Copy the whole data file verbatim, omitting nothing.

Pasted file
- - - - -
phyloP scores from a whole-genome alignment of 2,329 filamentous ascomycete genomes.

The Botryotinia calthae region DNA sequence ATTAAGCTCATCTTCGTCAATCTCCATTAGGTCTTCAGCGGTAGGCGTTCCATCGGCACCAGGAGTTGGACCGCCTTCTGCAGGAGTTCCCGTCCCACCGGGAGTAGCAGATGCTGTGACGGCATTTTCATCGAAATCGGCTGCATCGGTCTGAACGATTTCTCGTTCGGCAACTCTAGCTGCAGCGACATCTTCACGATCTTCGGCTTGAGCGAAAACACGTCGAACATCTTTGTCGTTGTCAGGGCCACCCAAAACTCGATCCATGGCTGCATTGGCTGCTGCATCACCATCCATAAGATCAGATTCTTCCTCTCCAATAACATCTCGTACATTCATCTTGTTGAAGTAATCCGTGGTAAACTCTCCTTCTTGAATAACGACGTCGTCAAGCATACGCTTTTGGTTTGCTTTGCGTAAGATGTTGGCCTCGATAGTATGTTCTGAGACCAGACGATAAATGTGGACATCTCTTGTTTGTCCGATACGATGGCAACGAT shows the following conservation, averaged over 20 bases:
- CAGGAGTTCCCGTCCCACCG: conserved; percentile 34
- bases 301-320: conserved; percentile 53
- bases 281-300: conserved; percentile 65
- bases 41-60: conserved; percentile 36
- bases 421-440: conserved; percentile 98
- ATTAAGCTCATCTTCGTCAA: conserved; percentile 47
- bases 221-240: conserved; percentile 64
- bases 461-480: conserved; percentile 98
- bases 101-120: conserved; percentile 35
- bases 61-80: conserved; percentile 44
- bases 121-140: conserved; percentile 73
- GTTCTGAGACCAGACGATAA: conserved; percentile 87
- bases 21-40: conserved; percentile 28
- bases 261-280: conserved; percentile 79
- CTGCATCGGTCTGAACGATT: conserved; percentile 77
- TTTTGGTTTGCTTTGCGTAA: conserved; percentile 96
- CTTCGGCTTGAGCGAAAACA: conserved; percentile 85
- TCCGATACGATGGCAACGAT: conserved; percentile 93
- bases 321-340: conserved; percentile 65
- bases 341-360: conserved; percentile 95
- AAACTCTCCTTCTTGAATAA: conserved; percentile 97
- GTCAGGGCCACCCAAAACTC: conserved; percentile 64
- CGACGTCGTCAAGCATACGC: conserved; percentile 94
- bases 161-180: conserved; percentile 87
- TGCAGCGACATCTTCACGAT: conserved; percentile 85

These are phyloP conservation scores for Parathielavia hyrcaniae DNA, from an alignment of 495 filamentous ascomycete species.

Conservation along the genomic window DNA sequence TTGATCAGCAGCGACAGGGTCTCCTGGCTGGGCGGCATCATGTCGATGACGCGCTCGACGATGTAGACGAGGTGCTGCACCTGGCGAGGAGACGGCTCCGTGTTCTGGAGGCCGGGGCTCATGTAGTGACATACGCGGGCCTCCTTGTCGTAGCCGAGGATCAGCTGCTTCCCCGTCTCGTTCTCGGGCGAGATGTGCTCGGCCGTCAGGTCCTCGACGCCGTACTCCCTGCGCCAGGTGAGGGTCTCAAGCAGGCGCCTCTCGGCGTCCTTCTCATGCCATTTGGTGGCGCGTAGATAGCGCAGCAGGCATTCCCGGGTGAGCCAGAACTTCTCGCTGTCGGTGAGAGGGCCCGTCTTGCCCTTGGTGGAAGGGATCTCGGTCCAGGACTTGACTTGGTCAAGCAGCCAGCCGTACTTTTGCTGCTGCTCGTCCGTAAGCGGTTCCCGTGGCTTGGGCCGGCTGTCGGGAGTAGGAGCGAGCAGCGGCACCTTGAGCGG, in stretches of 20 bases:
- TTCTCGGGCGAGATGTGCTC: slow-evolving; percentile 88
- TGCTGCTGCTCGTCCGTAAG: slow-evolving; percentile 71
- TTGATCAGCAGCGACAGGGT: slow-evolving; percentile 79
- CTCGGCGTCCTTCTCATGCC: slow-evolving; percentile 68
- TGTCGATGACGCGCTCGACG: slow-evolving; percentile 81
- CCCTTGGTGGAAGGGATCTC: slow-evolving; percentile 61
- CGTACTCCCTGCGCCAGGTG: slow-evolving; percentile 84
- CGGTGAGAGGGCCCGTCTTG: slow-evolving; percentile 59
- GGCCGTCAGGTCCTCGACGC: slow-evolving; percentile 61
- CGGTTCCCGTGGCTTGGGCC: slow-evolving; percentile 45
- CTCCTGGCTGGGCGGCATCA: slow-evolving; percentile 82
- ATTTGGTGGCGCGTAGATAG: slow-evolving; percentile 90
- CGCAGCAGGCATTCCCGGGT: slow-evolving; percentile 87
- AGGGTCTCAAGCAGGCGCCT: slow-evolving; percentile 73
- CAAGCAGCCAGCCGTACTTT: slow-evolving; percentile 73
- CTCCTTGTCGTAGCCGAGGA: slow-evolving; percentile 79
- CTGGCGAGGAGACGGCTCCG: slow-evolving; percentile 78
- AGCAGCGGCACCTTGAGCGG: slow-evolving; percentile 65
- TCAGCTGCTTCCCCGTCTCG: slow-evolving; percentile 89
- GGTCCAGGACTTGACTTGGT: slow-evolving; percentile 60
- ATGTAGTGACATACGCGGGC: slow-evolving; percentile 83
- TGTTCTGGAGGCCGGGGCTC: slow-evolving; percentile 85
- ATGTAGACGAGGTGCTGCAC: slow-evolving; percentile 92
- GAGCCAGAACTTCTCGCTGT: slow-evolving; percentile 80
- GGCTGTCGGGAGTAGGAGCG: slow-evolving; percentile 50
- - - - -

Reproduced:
phyloP scores from a whole-genome alignment of 2,329 filamentous ascomycete genomes.

The Botryotinia calthae region DNA sequence ATTAAGCTCATCTTCGTCAATCTCCATTAGGTCTTCAGCGGTAGGCGTTCCATCGGCACCAGGAGTTGGACCGCCTTCTGCAGGAGTTCCCGTCCCACCGGGAGTAGCAGATGCTGTGACGGCATTTTCATCGAAATCGGCTGCATCGGTCTGAACGATTTCTCGTTCGGCAACTCTAGCTGCAGCGACATCTTCACGATCTTCGGCTTGAGCGAAAACACGTCGAACATCTTTGTCGTTGTCAGGGCCACCCAAAACTCGATCCATGGCTGCATTGGCTGCTGCATCACCATCCATAAGATCAGATTCTTCCTCTCCAATAACATCTCGTACATTCATCTTGTTGAAGTAATCCGTGGTAAACTCTCCTTCTTGAATAACGACGTCGTCAAGCATACGCTTTTGGTTTGCTTTGCGTAAGATGTTGGCCTCGATAGTATGTTCTGAGACCAGACGATAAATGTGGACATCTCTTGTTTGTCCGATACGATGGCAACGAT shows the following conservation, averaged over 20 bases:
- CAGGAGTTCCCGTCCCACCG: conserved; percentile 34
- bases 301-320: conserved; percentile 53
- bases 281-300: conserved; percentile 65
- bases 41-60: conserved; percentile 36
- bases 421-440: conserved; percentile 98
- ATTAAGCTCATCTTCGTCAA: conserved; percentile 47
- bases 221-240: conserved; percentile 64
- bases 461-480: conserved; percentile 98
- bases 101-120: conserved; percentile 35
- bases 61-80: conserved; percentile 44
- bases 121-140: conserved; percentile 73
- GTTCTGAGACCAGACGATAA: conserved; percentile 87
- bases 21-40: conserved; percentile 28
- bases 261-280: conserved; percentile 79
- CTGCATCGGTCTGAACGATT: conserved; percentile 77
- TTTTGGTTTGCTTTGCGTAA: conserved; percentile 96
- CTTCGGCTTGAGCGAAAACA: conserved; percentile 85
- TCCGATACGATGGCAACGAT: conserved; percentile 93
- bases 321-340: conserved; percentile 65
- bases 341-360: conserved; percentile 95
- AAACTCTCCTTCTTGAATAA: conserved; percentile 97
- GTCAGGGCCACCCAAAACTC: conserved; percentile 64
- CGACGTCGTCAAGCATACGC: conserved; percentile 94
- bases 161-180: conserved; percentile 87
- TGCAGCGACATCTTCACGAT: conserved; percentile 85

These are phyloP conservation scores for Parathielavia hyrcaniae DNA, from an alignment of 495 filamentous ascomycete species.

Conservation along the genomic window DNA sequence TTGATCAGCAGCGACAGGGTCTCCTGGCTGGGCGGCATCATGTCGATGACGCGCTCGACGATGTAGACGAGGTGCTGCACCTGGCGAGGAGACGGCTCCGTGTTCTGGAGGCCGGGGCTCATGTAGTGACATACGCGGGCCTCCTTGTCGTAGCCGAGGATCAGCTGCTTCCCCGTCTCGTTCTCGGGCGAGATGTGCTCGGCCGTCAGGTCCTCGACGCCGTACTCCCTGCGCCAGGTGAGGGTCTCAAGCAGGCGCCTCTCGGCGTCCTTCTCATGCCATTTGGTGGCGCGTAGATAGCGCAGCAGGCATTCCCGGGTGAGCCAGAACTTCTCGCTGTCGGTGAGAGGGCCCGTCTTGCCCTTGGTGGAAGGGATCTCGGTCCAGGACTTGACTTGGTCAAGCAGCCAGCCGTACTTTTGCTGCTGCTCGTCCGTAAGCGGTTCCCGTGGCTTGGGCCGGCTGTCGGGAGTAGGAGCGAGCAGCGGCACCTTGAGCGG, in stretches of 20 bases:
- TTCTCGGGCGAGATGTGCTC: slow-evolving; percentile 88
- TGCTGCTGCTCGTCCGTAAG: slow-evolving; percentile 71
- TTGATCAGCAGCGACAGGGT: slow-evolving; percentile 79
- CTCGGCGTCCTTCTCATGCC: slow-evolving; percentile 68
- TGTCGATGACGCGCTCGACG: slow-evolving; percentile 81
- CCCTTGGTGGAAGGGATCTC: slow-evolving; percentile 61
- CGTACTCCCTGCGCCAGGTG: slow-evolving; percentile 84
- CGGTGAGAGGGCCCGTCTTG: slow-evolving; percentile 59
- GGCCGTCAGGTCCTCGACGC: slow-evolving; percentile 61
- CGGTTCCCGTGGCTTGGGCC: slow-evolving; percentile 45
- CTCCTGGCTGGGCGGCATCA: slow-evolving; percentile 82
- ATTTGGTGGCGCGTAGATAG: slow-evolving; percentile 90
- CGCAGCAGGCATTCCCGGGT: slow-evolving; percentile 87
- AGGGTCTCAAGCAGGCGCCT: slow-evolving; percentile 73
- CAAGCAGCCAGCCGTACTTT: slow-evolving; percentile 73
- CTCCTTGTCGTAGCCGAGGA: slow-evolving; percentile 79
- CTGGCGAGGAGACGGCTCCG: slow-evolving; percentile 78
- AGCAGCGGCACCTTGAGCGG: slow-evolving; percentile 65
- TCAGCTGCTTCCCCGTCTCG: slow-evolving; percentile 89
- GGTCCAGGACTTGACTTGGT: slow-evolving; percentile 60
- ATGTAGTGACATACGCGGGC: slow-evolving; percentile 83
- TGTTCTGGAGGCCGGGGCTC: slow-evolving; percentile 85
- ATGTAGACGAGGTGCTGCAC: slow-evolving; percentile 92
- GAGCCAGAACTTCTCGCTGT: slow-evolving; percentile 80
- GGCTGTCGGGAGTAGGAGCG: slow-evolving; percentile 50